On March 11, all over the world – and in many places in Australia – people took action to proclaim our Earth is a Sacred Earth, and we must care for the Earth – as people of faith. If we fail to care for the Earth, then we fail ourselves, our community, our society, our nation, our Earth. To be people of faith in Ausrtralia is to be multifaith, and multifaith Australia cares for our Earth and proclaims: This is a Sacred Earth.
Our challenge is to convince people that urgent action is not only required, but is also in their immediate economic interests.
To do that, we need to overcome the common objections and myths that dampen enthusiasm for change, and emphasise the benefits in terms of jobs, and a more resilient and sustainable Australia. In short, we need to flip the frame that ‘climate action is harmful to economic prosperity’ to ‘climate action is crucial to economic prosperity’.
At the same time, we must explain why the coal and gas industries are not a solution because fossil fuel projects are financially risky, dangerous, expensive and worsen climate change.
Australia is facing twin crises. Communities are struggling to rebuild from climate-fuelled disasters like bushfires and droughts, and one
million Australians are out of work.
We need to create good jobs now that solve long-term problems.
By investing in renewable energy, restoring our landscapes, upgrading housing and electrifying transport systems we can create win/win solutions that put Australians back to work and fix long-term problems.
The Current Context:
Australia’s economy is in recession. People have been stood down, laid off and are worried about how they’ll pay the bills. Those who have a job are worried about whether they’ll keep it. Prior to the pandemic, Australia’s workforce was already dominated by high levels of insecure work, underemployment as well as increasing cost of living and low wage growth.
Businesses also face unprecedented uncertainty. Across the economy, business investment has dropped significantly. As a result, numerous experts and institutions – from the Reserve Bank of Australia, to major banks and corporations, leading economists and investors, unions and state governments – all argue that governments must take the lead and public investment is the path out of this economic crisis.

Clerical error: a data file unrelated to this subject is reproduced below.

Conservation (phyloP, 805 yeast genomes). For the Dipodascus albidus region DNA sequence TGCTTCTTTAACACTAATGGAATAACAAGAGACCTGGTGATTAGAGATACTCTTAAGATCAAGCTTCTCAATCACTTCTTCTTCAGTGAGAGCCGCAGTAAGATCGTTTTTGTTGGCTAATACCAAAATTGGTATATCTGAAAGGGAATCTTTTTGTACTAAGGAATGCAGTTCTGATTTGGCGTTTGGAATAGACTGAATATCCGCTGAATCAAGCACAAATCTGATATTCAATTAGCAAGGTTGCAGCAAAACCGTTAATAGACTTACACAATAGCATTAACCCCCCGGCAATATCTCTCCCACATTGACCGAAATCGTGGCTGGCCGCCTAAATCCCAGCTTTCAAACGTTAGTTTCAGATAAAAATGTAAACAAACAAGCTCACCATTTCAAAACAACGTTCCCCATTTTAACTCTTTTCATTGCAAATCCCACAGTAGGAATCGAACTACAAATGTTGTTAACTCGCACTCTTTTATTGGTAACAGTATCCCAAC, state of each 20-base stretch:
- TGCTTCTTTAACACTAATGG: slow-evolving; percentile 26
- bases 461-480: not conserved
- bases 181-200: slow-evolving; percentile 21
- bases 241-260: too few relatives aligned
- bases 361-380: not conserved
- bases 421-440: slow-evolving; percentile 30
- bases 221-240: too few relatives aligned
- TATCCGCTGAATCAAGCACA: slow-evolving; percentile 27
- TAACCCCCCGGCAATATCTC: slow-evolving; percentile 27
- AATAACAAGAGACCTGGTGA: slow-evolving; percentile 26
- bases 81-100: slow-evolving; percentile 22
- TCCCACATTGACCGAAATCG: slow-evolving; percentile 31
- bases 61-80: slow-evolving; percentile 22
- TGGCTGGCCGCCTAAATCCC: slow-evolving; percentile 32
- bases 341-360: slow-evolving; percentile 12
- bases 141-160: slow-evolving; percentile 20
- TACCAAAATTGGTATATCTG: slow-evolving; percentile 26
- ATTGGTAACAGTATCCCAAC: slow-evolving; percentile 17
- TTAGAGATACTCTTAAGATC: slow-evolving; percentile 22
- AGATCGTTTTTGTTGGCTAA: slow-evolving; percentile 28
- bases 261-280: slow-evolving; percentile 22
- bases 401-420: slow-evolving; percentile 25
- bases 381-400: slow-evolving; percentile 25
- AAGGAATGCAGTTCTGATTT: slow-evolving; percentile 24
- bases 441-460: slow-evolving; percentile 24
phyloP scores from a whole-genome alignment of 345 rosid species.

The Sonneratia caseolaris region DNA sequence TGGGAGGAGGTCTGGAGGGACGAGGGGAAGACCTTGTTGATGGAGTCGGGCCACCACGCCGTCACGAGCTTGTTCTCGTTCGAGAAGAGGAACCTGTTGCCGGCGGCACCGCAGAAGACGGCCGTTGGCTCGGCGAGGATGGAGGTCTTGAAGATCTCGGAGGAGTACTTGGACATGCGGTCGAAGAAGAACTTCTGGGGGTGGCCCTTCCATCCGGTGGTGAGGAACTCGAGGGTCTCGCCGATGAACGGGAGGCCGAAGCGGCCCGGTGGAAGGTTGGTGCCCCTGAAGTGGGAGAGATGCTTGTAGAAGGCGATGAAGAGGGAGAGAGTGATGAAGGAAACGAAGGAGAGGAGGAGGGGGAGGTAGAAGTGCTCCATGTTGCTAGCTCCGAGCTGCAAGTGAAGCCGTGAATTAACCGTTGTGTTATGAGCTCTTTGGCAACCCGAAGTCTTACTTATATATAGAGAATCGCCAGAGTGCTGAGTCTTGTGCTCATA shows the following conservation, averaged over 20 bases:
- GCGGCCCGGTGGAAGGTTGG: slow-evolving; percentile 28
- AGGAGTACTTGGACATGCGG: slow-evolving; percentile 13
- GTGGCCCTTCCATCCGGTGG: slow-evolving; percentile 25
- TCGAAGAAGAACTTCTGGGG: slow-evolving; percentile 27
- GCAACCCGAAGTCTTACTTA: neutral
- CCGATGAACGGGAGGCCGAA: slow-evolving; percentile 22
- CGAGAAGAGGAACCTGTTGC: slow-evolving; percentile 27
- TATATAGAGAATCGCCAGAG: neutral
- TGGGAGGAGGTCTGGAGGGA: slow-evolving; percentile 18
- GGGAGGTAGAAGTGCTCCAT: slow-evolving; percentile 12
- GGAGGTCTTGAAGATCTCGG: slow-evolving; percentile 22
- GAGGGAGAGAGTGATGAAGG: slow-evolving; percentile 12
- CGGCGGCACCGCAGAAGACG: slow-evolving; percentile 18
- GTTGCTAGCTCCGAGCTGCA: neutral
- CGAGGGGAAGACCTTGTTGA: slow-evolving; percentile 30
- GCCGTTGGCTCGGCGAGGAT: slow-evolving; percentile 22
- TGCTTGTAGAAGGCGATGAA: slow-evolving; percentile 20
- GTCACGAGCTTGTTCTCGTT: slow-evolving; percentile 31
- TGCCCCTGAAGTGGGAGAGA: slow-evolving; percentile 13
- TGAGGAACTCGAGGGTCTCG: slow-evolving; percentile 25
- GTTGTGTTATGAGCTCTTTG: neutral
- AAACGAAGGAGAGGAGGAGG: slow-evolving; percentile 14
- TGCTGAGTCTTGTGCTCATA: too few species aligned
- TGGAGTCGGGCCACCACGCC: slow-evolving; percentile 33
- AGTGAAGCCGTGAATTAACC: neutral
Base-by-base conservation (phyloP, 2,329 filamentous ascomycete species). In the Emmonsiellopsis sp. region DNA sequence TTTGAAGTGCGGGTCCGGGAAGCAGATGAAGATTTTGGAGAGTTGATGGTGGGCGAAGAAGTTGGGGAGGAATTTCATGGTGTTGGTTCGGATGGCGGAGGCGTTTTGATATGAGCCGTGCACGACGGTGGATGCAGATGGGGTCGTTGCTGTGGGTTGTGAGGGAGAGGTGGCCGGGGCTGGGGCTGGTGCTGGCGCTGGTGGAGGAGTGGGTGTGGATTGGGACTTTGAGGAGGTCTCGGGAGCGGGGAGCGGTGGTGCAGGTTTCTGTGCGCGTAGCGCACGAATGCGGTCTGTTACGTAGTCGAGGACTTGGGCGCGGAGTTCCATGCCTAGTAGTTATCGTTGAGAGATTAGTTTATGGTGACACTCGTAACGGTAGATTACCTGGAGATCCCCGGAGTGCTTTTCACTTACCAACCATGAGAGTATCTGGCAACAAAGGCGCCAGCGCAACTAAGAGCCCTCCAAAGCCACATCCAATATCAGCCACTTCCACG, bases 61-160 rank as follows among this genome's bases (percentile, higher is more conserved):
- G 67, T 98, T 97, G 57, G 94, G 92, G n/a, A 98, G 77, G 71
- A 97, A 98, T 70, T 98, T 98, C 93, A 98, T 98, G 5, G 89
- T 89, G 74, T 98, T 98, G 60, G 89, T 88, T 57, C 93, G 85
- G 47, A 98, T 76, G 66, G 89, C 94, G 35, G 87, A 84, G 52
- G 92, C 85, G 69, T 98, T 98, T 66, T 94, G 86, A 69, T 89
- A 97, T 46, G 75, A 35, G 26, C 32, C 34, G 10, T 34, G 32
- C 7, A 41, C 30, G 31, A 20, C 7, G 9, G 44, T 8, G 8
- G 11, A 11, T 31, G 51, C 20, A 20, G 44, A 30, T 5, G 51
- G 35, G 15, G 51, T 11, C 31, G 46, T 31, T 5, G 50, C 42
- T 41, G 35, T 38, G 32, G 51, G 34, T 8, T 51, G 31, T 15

The fossil fuel industry has substantial power, and has shaped the public discourse. They have positioned the coal and gas industries as critical to our economic future, and an important source of jobs and economic benefits. Opponents to renewable energy have argued that renewables are too expensive, can’t run 24/7 and can’t power the whole country.
People want governments to address climate change, but not at the expense of their job. Those who oppose climate change continually frame action on climate change as something that will cost people jobs, and increase their costs of living. But this is not about having less; it’s about having more – more jobs, nicer neighbourhoods and a better quality of life.
Sacred People – Sacred Earth seek to reverse the opposition to climate chante, and position climate action as something that will transform our economy and way of life for the better by providing jobs across Australia, reducing costs of living, and making our country more resilient and sustainable.
Whether it is investing in renewable energy and storage, restoring our environment, creating an electric car and charging industry, or making our homes and offices more energy efficient, climate solutions can put Australians back to work, and improve our lives.
A Self Reliant and Sustainable Australia
Talking about the benefits of climate action means presenting a positive vision of the future.
When people talk about the type of country they want, these are the ways they described what they wanted: an Australia that can stand on its own two feet; and a country with a strong manufacturing base that makes the energy, food and products we need here. For many, the pandemic revealed that we are too reliant on other countries, and they lament the damage done to our natural environment.
We need to demonstrate to the public how transitioning rapidly to renewable energy, restoring the environment, improving energy efficiency and upgrading our transport services will all make Australia more self reliant and sustainable.
At the same time, we also need to explain how Australians are at the mercy of the fossil fuel industry which is made up of corporations that pay little tax, drive up our power prices, require further public handouts, and send the majority of profits offshore.